The fight escalated quickly. It’s not so much that it turned aggressive; we had been waiting for this moment. Do you have a friend who, when she goes for the playful slap on the arm, always hits you hard instead? We had been in that state, perpetually, for two straight weeks. I am relieved, thinking back on it, that no one had anything resembling a weapon. All we had was paint and hands. So we sort of hit at each other, and some of us threw paint, in a way that was ostensibly playful, but that just as easily have ended in a death. In another photo, S. is reaching out, gripping onto a rival cabin member’s arms. They are locked in the stance, staring at each other through narrowed eyes, and they look like they want to either disembowel one another or burst out laughing.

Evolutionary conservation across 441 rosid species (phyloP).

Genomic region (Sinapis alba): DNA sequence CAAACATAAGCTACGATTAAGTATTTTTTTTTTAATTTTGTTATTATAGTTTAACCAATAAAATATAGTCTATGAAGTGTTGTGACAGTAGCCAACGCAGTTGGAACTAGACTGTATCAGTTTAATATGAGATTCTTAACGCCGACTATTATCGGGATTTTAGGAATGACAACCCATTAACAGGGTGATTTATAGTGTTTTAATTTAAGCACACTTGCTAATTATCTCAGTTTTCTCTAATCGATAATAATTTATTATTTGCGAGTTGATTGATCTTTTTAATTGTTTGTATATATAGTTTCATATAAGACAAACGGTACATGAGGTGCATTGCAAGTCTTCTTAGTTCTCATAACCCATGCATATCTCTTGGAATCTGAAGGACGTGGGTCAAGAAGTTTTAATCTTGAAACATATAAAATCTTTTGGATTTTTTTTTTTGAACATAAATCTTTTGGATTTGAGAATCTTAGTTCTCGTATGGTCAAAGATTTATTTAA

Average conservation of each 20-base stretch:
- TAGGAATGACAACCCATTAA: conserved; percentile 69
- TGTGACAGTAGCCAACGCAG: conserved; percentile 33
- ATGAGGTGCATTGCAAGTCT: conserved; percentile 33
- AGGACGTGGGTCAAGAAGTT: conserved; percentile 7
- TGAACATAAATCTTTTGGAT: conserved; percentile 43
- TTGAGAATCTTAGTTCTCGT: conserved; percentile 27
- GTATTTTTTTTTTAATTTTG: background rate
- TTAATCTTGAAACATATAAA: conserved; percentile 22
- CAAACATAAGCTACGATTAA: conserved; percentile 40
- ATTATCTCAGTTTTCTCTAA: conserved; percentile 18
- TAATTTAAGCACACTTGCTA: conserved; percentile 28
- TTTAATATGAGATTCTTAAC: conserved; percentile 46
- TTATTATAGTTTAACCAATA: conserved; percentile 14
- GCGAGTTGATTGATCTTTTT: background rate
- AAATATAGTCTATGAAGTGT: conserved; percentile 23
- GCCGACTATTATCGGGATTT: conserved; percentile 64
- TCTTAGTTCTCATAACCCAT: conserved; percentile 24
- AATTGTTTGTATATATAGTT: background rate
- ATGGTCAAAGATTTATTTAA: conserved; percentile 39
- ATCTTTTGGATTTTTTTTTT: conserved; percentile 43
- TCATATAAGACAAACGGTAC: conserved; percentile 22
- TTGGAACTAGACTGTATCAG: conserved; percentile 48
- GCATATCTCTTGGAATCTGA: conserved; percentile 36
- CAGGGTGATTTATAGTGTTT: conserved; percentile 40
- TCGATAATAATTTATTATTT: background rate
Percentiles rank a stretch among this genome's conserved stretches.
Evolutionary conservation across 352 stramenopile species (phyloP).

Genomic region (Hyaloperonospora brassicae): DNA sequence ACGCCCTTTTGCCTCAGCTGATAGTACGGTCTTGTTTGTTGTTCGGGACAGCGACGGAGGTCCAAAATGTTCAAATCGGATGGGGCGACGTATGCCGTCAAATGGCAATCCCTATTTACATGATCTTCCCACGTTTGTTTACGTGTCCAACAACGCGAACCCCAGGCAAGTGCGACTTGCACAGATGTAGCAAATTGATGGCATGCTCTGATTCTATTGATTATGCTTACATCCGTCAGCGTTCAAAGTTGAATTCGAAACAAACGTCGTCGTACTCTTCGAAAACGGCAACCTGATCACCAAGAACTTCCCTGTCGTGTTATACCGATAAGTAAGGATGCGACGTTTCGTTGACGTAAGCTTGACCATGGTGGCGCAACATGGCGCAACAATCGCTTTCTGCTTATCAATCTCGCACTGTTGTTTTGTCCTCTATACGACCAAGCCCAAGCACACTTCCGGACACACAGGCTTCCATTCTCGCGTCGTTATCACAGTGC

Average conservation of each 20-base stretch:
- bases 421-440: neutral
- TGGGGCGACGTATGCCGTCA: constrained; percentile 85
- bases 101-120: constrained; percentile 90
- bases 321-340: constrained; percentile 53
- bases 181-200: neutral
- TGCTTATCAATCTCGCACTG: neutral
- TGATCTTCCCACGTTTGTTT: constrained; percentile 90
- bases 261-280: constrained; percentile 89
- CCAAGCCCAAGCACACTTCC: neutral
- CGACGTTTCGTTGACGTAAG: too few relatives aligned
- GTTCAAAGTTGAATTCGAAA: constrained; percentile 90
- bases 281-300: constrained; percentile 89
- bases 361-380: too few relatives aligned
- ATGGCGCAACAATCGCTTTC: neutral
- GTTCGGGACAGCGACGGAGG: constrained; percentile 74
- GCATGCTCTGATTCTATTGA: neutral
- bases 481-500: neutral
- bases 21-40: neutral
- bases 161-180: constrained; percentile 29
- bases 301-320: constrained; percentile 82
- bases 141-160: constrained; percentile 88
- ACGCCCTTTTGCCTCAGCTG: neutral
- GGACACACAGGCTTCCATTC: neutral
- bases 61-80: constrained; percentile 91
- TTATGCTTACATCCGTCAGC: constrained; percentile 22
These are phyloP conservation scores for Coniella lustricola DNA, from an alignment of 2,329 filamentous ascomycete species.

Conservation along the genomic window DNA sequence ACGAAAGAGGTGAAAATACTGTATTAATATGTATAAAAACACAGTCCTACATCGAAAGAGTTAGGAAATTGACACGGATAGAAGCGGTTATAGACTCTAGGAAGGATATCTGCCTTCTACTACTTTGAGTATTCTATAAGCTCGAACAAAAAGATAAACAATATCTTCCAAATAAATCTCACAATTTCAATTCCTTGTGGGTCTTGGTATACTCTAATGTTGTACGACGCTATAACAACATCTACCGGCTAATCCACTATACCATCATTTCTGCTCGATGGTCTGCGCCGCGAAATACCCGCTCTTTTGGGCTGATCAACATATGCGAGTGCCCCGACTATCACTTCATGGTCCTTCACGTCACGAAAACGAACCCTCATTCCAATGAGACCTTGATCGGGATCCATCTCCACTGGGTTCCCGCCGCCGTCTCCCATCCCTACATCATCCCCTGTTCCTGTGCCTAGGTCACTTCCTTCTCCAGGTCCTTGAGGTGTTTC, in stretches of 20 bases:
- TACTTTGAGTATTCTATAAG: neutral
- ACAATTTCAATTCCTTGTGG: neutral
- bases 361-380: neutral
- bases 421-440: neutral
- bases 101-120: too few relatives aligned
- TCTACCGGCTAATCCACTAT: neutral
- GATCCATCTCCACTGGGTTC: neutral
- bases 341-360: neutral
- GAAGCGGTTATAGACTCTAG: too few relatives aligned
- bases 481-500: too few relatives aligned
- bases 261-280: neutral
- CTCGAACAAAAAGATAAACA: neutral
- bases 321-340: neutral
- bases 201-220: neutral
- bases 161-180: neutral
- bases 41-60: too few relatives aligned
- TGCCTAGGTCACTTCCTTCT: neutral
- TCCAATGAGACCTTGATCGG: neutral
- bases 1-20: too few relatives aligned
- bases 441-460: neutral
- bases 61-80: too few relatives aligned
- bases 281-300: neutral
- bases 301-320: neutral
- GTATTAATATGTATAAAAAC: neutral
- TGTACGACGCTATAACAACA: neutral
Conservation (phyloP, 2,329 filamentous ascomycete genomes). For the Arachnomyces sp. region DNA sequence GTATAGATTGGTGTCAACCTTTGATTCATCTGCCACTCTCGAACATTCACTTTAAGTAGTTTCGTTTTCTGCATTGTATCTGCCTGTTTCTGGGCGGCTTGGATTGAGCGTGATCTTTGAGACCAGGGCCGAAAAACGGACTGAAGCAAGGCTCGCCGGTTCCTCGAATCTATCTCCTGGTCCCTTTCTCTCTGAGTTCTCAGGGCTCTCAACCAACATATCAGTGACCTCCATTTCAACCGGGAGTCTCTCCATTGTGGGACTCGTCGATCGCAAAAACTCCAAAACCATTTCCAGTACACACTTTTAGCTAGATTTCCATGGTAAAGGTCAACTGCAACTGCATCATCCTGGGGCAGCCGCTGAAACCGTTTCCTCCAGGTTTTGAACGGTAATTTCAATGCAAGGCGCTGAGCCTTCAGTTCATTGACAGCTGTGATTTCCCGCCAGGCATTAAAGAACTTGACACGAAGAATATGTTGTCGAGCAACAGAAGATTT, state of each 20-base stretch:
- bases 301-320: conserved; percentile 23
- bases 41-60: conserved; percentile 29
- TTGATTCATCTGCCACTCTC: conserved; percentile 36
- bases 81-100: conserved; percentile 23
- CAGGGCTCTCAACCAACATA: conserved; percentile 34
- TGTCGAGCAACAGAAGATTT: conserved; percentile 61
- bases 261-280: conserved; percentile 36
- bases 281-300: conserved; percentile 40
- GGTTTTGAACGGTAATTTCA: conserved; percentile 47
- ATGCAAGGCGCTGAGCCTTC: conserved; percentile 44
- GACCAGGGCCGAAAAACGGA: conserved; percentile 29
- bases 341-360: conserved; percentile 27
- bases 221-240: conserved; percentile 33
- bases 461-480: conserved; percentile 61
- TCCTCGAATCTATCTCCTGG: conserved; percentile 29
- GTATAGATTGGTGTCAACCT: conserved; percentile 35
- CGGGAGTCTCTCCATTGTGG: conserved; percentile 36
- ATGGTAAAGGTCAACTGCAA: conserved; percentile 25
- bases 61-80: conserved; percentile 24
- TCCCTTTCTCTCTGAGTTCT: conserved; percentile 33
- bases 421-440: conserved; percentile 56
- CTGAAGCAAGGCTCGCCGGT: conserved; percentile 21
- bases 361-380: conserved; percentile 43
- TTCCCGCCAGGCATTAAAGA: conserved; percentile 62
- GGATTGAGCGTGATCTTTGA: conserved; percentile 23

In the pictures taken after we are standing together but not really smiling. We look frenzied, like we’ve just witnessed something sinister and secret. Half of us are covered, head to toe, in blue and purple paint. We look not unlike pre-teen demons in a low-budget horror flick. The counselors, standing in paralyzed awe from the outskirts of the stained field, ordered us to hit the showers.
That was my last summer across the bridge.